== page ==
Park City leaders will study the ‘Bozeman brand’ on outing | ParkRecord.com

Park City leaders will study the ‘Bozeman brand’ on outing

The Park City travelers on the City Tour later in September are expected to spend time studying downtown Bozeman, Montana, as they learn about economic development programs. The City Tour, running from Wednesday until Sunday, is also scheduled to visit Livingston, Montana, and Jackson, Wyoming.

A group of Parkites next week will see the big sky of Montana and, possibly, a Wyoming cowboy.

The annual City Tour to other destinations in the West is scheduled to leave Park City on Wednesday for a five-day trek to Montana and Wyoming. The travelers — elected officials, government staffers, business leaders, not-for-profit executives and members of the Leadership Park City training program — are preparing to depart for the Montana cities of Bozeman and Livingston as well as Jackson Hole, Wyoming, one of Park City's tourism competitors.

The City Tour, held each year since the 1980s, is designed to provide insights about the mechanics of other communities in the region, some of them resorts and others significantly larger than Park City. The travelers meet with their counterparts in the other communities, spending the days participating in discussions with leaders and taking tours. Sometimes the travelers learn about programs, policies or facilities in the other communities that have promise in the Park City area.

"They're dealing with a lot of the same issues we are," said Myles Rademan, the director of the Leadership Park City program and the organizer of the City Tour.

Mayor Andy Beerman and the five members of the Park City Council are scheduled to attend. Four of the five Summit County Councilors are also listed on the roster. The group is also expected to include 17 staffers from City Hall or the County Courthouse. Others listed include representatives from the Park City School District and the Park City Chamber/Bureau.

The trip costs are estimated at $900 per person. Government staffers and elected officials typically travel at the expense of taxpayers. The other travelers pay their own way or have the businesses or organizations they represent fund the trip.

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The itinerary includes meetings at the municipal building in Bozeman on Thursday followed by tours focused on issues like economic development and downtown. More meetings are planned in Bozeman on Friday, including a discussion with the chamber of commerce, before the tour moves to Livingston for presentations by government officials and a community panel that is scheduled to include a high school principal and others. The Saturday itinerary includes tours of Jackson, Wyoming, and meetings with officials there.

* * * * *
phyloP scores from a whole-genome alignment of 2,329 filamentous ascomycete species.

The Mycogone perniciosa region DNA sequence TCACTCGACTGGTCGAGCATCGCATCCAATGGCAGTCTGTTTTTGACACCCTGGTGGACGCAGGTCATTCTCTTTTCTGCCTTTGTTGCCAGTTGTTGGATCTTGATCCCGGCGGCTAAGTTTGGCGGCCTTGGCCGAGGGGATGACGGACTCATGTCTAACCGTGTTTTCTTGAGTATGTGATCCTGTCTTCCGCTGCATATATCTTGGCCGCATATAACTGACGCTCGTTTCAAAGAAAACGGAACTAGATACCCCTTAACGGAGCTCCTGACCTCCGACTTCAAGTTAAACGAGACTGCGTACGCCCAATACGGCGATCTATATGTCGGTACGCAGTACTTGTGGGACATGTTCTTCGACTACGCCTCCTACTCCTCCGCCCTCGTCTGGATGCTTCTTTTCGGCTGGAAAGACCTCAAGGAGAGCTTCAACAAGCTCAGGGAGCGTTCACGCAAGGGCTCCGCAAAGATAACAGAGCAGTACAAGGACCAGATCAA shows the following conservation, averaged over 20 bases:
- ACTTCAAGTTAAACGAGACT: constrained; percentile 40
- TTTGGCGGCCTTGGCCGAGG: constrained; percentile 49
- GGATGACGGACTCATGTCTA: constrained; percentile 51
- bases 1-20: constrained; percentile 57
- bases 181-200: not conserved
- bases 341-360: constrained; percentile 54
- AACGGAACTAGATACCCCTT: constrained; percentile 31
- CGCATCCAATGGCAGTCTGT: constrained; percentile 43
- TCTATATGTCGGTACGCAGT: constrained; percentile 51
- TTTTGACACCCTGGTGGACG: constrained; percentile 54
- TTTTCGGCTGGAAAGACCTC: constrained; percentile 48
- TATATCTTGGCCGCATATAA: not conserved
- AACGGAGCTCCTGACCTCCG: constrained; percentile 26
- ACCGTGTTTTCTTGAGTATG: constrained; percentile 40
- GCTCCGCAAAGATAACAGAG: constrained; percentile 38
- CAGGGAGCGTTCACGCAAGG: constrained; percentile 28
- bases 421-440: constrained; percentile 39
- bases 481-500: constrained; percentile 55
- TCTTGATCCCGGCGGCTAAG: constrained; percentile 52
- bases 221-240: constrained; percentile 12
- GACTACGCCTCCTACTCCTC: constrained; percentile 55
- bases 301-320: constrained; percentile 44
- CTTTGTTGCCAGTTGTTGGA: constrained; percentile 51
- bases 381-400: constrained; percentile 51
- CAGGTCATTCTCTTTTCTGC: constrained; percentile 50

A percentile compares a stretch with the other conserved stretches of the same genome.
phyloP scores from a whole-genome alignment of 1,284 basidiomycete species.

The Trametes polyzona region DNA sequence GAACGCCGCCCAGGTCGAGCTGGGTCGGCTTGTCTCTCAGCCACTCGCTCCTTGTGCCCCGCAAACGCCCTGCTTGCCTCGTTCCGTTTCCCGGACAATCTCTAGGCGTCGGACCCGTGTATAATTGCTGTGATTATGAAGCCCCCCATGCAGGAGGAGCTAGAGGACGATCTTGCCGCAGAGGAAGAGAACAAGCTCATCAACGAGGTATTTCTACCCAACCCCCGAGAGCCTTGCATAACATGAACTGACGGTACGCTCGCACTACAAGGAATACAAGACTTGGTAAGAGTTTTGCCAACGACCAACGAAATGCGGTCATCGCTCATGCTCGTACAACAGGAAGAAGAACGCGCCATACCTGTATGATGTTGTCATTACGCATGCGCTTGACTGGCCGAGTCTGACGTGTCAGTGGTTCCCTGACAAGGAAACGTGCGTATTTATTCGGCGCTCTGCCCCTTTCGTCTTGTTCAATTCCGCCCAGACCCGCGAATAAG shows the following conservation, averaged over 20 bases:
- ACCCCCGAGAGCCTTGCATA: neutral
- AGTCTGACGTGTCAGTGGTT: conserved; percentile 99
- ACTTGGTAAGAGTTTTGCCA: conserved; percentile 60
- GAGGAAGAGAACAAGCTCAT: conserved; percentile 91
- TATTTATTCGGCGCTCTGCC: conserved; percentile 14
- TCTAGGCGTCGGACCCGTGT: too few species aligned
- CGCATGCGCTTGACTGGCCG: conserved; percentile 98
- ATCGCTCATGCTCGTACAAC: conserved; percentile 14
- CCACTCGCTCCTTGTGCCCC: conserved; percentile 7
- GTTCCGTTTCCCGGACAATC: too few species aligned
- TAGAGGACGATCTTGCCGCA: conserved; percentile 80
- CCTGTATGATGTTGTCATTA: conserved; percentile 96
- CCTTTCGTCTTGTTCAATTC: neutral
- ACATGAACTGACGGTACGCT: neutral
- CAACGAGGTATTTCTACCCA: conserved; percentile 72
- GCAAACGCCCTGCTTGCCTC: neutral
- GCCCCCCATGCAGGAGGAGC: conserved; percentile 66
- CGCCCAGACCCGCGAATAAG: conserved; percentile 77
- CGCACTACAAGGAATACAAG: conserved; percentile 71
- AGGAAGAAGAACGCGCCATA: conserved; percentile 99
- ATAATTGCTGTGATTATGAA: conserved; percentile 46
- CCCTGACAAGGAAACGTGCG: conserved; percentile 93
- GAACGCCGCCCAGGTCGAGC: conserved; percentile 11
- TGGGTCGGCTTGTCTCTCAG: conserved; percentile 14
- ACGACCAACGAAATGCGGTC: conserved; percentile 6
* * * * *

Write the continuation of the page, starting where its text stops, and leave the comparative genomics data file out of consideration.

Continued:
Rademan said Bozeman has grown into a community that is not exclusively dependent on Montana State University as a driver. There has been "explosive growth" in Bozeman, he said, describing the area as having encountered issues with traffic and housing. He compared Bozeman's challenges to those in other places with large universities like Boulder and Fort Collins in Colorado.

The Livingston segment of the trip will touch on the community's arts scene, social equity programs and, perhaps, the fly-fishing industry, Rademan said. He said Livingston has a "very distinct Western feel."

In Jackson, meanwhile, the tour-goers will learn about the downtown, housing shortages that have forced much of the workforce to outlying communities and public lands issues involving nearby Grand Teton National Park and Yellowstone National Park. Business is "booming" in Jackson, he said. Rademan said the group will also visit a commercial greenhouse that grows produce on a year-round basis in what he calls a "hostile environment" for growing.

Brit Fontenot, the economic development director in Bozeman, is one of the officials scheduled to address the Park City group. He also plans to lead a tour of the downtown, saying he will tell the travelers of the "Bozeman brand."

"It's an ethos. The Bozeman brand means adventure," Fontenot said, adding that the brand also stands for quality.

He said corporate interests that advance the community's brand, such as those involved with fishing products, shoes, skis, backpacks and hunting gear, have a major presence in Bozeman.

"We have an ecosystem of outdoor enthusiasts," Fontenot said.

He also touted Bozeman's downtown as vibrant with art galleries and technology companies alongside each other as plans are underway for parking upgrades.

"We love our downtown and so does everyone else," he said.

Tours mapped out

The annual City Tour returns to Bozeman for the first time since 2010, Livingston for the first time since 2002 and Jackson for the first time since 2005. Some of the other destinations over the years include:

• the Colorado cities of Aspen, Snowmass Village, Basalt and Carbondale as well as Vernal

• Vail and Steamboat Springs in Colorado

• Ketchum and Sun Valley in Idaho and Ogden

• Las Vegas and Brian Head

• Crested Butte, Colorado

• Moab and Telluride, Colorado

• Flagstaff and Sedona, Arizona

• Reno, Nevada, and the Lake Tahoe region